The pursuit of happiness

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Ashley Yarus

Keeping Perspective

The debate over same-sex marriage has been batted between institutions for decades. In 1996, former president Bill Clinton signed the Defense of Marriage Act (DOMA), which defined marriage to be between a man and a woman. In 2008, California passed Proposition 8, which restricted marriage to heterosexual couples. Then, in 2010, California’s Supreme Court declared Proposition 8 unconstitutional. This week, the Supreme Court is considering the constitutionality of both Proposition 8 and DOMA.

Nine states and Washington, D.C. recognize same-sex marriages. The list of states is varied, but is composed of predominantly liberal states: Connecticut, Maine, Iowa, Maryland, Massachusetts, New Hampshire, New York, Vermont, and Washington.

Still, more states recognize same-sex marriages under different names, with a range of associated legal rights. However, there is no federal stance on the issue of same-sex marriage besides that of DOMA. To put things into perspective, Denmark recognized same-sex unions in 1989. Since then, ten additional countries have legalized same-sex marriages. Yet, here we stand, unable to take a firm stance, unable to even draw a line in the sand.

The greatest fear of same-sex marriage supporters is that this latest Supreme Court case will dissolve, and the Court will dismiss the case. After a twisted series of laws, propositions, and bans have redefined and then dismissed the rights of homosexual citizens, this Supreme Court case may do little to clarify the rights of same-sex partners in the U.S.

However, I believe that a change is coming. A recent CNN poll found that 53 percent of Americans support same-sex marriage. It also found that 57 percent said that a family member or close friend was homosexual. The issue of same-sex marriage is hitting closer to home for citizens across America. More than that, the image of homosexual couples is starting to melt into that of the nuclear family.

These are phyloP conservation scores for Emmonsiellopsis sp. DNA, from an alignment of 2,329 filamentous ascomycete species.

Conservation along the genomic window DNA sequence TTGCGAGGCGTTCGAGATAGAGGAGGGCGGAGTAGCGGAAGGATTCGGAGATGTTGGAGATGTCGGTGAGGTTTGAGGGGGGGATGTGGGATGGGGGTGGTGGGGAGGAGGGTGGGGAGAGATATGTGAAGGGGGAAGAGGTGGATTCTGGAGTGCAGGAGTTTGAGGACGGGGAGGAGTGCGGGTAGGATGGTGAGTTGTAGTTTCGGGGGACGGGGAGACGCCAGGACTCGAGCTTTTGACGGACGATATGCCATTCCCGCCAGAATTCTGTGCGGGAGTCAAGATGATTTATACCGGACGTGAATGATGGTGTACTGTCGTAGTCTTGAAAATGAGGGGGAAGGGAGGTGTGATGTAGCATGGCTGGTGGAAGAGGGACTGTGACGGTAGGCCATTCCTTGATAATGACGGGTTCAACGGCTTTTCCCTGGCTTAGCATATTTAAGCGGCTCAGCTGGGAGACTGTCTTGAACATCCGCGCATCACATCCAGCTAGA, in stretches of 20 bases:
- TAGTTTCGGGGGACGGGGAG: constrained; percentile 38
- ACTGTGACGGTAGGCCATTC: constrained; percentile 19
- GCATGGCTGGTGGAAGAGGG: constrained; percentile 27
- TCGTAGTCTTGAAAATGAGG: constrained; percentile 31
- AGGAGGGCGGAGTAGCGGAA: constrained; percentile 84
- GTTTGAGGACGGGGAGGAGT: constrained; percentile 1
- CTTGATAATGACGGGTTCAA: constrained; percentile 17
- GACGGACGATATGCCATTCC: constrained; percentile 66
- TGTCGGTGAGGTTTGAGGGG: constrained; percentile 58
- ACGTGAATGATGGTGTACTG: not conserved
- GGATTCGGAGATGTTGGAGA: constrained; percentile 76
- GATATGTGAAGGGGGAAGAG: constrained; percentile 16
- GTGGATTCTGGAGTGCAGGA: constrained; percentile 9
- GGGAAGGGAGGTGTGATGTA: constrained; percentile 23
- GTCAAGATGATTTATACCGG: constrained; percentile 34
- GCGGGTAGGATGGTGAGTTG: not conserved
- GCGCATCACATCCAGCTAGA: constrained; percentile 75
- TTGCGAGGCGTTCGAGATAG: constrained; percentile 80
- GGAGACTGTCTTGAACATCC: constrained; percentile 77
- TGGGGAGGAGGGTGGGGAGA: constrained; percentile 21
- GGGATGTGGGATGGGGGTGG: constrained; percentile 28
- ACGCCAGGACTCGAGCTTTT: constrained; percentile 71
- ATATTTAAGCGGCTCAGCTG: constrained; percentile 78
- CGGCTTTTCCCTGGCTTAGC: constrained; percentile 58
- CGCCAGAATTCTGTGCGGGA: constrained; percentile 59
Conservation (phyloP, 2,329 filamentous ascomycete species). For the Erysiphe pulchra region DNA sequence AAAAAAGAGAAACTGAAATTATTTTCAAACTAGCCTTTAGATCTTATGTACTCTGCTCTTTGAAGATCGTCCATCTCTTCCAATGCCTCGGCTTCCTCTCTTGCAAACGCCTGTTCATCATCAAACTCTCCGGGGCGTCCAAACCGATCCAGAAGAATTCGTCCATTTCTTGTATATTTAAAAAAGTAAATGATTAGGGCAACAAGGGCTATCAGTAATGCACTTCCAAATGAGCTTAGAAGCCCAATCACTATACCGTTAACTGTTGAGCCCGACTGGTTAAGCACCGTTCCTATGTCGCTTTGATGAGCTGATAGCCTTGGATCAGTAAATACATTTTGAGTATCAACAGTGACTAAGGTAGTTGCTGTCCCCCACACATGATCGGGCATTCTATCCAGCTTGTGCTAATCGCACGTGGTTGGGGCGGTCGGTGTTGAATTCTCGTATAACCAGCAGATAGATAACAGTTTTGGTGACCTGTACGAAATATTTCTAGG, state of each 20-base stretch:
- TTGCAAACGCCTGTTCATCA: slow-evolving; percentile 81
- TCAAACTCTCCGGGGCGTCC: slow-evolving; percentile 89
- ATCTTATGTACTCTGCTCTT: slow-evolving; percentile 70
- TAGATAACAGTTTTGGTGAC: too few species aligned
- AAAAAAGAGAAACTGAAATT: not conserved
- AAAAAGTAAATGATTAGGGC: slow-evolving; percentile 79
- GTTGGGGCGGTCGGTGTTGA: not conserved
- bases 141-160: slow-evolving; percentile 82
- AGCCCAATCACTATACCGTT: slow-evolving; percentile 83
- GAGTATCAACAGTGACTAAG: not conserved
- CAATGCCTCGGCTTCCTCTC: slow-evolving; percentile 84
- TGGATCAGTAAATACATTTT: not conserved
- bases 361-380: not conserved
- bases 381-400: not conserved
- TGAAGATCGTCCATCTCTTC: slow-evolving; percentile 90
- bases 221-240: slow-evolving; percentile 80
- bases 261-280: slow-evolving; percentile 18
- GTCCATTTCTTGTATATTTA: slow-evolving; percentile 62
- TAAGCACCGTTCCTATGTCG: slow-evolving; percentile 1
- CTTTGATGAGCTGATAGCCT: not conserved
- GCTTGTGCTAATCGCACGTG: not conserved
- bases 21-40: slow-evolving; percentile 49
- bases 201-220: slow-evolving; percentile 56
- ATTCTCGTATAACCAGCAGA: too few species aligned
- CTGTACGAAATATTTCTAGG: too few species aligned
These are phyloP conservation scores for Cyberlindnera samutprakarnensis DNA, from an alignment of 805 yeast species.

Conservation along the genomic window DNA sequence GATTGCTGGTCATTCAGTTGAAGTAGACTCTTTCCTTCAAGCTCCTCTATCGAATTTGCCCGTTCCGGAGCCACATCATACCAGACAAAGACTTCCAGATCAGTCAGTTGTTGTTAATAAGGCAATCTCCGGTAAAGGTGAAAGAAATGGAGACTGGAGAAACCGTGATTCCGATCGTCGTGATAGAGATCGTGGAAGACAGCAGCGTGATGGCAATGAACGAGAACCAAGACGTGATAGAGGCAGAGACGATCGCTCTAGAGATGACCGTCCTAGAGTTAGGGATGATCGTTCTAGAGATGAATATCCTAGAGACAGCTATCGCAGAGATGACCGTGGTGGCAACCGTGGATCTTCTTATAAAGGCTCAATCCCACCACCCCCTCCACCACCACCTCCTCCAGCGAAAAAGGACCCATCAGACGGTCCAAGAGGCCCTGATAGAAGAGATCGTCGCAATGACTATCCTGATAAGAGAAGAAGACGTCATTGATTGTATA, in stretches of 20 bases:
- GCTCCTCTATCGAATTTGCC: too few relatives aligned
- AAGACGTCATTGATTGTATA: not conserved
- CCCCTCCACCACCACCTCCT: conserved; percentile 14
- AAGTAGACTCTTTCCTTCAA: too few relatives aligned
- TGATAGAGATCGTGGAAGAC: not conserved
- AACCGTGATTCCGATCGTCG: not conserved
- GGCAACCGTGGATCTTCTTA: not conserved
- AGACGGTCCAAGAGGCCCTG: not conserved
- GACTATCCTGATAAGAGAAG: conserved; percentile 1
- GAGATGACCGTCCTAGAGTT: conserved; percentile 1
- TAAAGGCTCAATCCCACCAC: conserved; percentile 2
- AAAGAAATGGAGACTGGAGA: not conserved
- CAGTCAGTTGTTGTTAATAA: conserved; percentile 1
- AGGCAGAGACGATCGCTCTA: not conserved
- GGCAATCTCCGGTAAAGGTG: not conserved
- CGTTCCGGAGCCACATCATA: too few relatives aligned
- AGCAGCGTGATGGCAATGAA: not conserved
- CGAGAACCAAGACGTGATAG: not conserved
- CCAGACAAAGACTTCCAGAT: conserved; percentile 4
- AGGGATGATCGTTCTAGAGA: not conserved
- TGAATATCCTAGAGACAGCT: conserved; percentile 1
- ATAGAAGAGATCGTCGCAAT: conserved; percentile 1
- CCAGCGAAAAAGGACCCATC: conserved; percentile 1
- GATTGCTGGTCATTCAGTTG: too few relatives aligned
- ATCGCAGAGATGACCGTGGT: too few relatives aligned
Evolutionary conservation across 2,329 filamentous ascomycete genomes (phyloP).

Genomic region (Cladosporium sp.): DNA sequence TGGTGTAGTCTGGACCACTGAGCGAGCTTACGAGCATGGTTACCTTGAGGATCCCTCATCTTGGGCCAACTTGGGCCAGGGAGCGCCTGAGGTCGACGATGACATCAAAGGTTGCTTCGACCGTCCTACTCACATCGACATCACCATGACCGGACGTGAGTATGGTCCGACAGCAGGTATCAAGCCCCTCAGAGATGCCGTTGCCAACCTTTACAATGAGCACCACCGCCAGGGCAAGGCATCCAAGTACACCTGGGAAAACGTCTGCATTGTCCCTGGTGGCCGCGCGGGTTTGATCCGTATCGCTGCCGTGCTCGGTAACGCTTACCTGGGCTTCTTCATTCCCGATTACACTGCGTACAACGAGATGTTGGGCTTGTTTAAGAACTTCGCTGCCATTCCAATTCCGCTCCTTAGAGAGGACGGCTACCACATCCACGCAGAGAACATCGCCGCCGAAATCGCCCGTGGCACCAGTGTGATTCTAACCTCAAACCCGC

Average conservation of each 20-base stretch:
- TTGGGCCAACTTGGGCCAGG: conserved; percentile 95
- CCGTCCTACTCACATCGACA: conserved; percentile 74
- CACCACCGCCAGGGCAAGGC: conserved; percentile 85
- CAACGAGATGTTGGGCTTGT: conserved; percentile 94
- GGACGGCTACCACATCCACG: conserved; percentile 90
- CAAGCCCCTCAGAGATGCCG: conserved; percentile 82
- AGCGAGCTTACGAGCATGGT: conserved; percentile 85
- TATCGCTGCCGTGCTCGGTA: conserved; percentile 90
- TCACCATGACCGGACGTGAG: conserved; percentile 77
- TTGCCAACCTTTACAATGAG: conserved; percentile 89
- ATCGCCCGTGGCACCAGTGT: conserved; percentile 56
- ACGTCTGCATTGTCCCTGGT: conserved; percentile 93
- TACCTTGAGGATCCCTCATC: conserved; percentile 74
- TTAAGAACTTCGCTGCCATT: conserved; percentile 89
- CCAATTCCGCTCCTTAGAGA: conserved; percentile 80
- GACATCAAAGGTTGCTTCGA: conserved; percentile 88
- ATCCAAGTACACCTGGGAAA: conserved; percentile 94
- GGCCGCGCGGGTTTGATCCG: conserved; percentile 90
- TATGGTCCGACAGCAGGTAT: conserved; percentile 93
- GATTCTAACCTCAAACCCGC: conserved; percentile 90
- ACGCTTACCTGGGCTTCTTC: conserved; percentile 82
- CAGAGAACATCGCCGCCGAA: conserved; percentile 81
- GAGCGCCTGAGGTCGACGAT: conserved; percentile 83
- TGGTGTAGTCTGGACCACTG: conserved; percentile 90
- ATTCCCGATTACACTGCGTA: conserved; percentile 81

Looking at the crowd outside of the Supreme Court, one can’t help but notice how commonplace all the protesters seem. Yes, many of the women support cropped hair and the men wear rather stylish glasses, but they look like average Americans. More than that, they seem like nice, happy, enthusiastic people. Most are smiling and seem to emit an aura of optimism. Their signs are sincere and peaceful, most simply tout slogans of love and equality. With such meager demands, I find it hard to believe that anyone would deny these people their basic rights.

The ideas that support the gay-rights movement are simple and clear: if people are in love, they should be given the right to marry. Same-sex partners are just like any other citizens: they pay taxes, they have jobs, and they wish to share their happiness.

Separating the views of religion from the actions of state, it seems wholly unconstitutional to deny citizens their rights. Whether every American believes that their emotions are true and righteous doesn’t really pertain to the matter of people’s right to marry and receive the benefits of a legal marriage.

A Supreme Court ruling on Proposition 8 and DOMA isn’t expected until June. In the meantime, the supporters of same-sex marriage can at least hope for the best. If nothing else, a case regarding same-sex marriage has reached the Supreme Court. This alone can be considered a major step in the direction of change for the gay-rights movement. Even if the step is small, perhaps the mere recognition of same-sex marriage as worthy of the Supreme Court’s consideration will mean that a change is on the horizon.

Ashley Yarus is a freshman studying Chemical Engineering. Her ability to doodle anchors has increased exponentially within the last week. She is feeling slightly crushed now that magical snow no longer covers the campus.